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Zero Hunger Lab’s ENHANCE in finals Tech4PositiveFutures

Published: 29th June 2020 Last updated: 29th June 2020

More than 2 billion people lack food security. How can we all be provided with food, especially in times of global distress or famine? Through AI and Big Data and in close collaboration with the World Food Programme, Johns Hopkins University, and Cap Gemini, the Zero Hunger Lab aims to answer these questions with Project ENHANCE: Environment, Nutrition and Health Analytics for National, Consumer and Emergency diets. ENHANCE was the only Dutch project selected to compete in Capgemini’s global challenge Tech4PositiveFutures to seek out the best technical solution that can create a positive future by addressing existing societal issues.

What is Tech4PositiveFutures?

13 finalists were selected from a total of 162 projects to compete at a global level—Project ENHANCE was the Tech4PositiveFutures entry of Capgemini Netherlands. Tech4PositiveFutures (T4PF) is a Capgemini initiative to bring together technology, business, and society to create and enable a better world.

What is Project ENHANCE?

Every year, more than 2 billion people in the world have no food security. At the same time, climate change, population growth, and now a global health crisis raise concerns about the sustainability of our diets. Food production and transport lines are breaking down. These days, there is a wealth of information available worldwide about diets and food systems, from nutritional value of a food to the sustainability of its production. However, these systems are often scattered and difficult to access. Project ENHANCE aims to solve these problems through a centralized data platform.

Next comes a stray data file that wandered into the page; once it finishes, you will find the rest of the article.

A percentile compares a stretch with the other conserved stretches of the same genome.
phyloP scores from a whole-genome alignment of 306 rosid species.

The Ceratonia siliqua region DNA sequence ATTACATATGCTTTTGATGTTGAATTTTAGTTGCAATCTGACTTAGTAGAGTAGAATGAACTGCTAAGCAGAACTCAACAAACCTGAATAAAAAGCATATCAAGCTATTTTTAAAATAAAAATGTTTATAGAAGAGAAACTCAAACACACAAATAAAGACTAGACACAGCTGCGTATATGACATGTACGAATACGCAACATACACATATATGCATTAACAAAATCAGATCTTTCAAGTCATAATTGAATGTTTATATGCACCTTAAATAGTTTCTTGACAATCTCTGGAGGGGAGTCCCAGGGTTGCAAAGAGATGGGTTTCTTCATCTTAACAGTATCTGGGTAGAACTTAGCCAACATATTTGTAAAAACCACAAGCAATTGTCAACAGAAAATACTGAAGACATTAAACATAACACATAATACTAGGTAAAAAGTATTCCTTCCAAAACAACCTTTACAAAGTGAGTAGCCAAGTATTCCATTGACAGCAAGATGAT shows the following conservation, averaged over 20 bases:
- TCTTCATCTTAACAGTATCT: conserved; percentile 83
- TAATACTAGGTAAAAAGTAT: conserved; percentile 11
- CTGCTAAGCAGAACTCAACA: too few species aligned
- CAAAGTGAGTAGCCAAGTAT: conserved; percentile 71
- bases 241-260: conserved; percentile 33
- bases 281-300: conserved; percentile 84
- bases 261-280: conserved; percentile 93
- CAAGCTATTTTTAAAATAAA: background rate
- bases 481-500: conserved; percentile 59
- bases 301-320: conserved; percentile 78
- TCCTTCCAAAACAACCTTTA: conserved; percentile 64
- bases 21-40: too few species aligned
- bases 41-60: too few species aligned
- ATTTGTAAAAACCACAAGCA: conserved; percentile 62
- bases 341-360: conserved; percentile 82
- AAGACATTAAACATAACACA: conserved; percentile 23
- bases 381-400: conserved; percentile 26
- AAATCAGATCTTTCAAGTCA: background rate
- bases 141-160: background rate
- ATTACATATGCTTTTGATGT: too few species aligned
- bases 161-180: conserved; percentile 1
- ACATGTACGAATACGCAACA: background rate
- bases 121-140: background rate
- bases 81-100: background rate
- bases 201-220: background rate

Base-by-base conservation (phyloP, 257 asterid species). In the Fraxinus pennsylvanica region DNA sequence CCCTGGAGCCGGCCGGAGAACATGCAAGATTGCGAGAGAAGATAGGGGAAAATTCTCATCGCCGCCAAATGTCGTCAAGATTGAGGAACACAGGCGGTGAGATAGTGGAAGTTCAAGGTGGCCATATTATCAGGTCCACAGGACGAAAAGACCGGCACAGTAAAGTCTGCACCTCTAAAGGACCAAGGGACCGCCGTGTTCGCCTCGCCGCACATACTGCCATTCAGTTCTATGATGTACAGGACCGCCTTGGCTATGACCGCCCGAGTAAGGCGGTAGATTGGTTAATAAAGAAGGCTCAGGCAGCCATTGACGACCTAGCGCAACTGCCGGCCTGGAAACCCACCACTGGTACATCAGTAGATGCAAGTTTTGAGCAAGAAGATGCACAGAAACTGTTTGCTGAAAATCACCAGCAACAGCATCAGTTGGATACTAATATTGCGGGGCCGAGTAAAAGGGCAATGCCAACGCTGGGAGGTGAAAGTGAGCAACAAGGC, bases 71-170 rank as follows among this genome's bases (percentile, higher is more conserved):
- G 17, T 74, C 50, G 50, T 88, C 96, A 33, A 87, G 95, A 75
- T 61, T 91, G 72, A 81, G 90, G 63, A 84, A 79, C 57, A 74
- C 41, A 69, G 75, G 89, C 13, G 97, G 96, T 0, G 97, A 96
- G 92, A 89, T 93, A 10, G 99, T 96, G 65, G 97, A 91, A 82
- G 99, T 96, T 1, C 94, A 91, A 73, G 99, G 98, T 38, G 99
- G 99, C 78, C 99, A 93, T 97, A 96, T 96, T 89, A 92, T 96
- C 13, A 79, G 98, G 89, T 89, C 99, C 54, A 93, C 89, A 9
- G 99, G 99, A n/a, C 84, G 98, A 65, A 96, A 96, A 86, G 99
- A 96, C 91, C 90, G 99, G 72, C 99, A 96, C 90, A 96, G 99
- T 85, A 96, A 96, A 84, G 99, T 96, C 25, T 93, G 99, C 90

With data science and advanced analytics, we can evaluate and optimize diets for low-, middle-, and high-income countries. Using state-of-the-art models and insights straight from the scientific world, we can balance factors like affordability, nutritional value, healthy diet criteria, and sustainability—directives that we, as global citizens, need to consider to solve world hunger once and for all, both at a policy and at a consumer level. Johns Hopkins brings in nutritional expertise, the United Nations World Food Programme real world cases and ground expertise, Capgemini the technology to set up and host such a platform, and Tilburg University’s Zero Hunger Lab the optimization expertise to construct the best diets in terms of affordability, environment, and health.

The project didn’t win the competition. Nevertheless the project’s partners are continuing the project. Companies who are interested in funding this project are invited to contact prof.dr.ir. Hein Fleuren (fleuren@tilburguniversity.edu).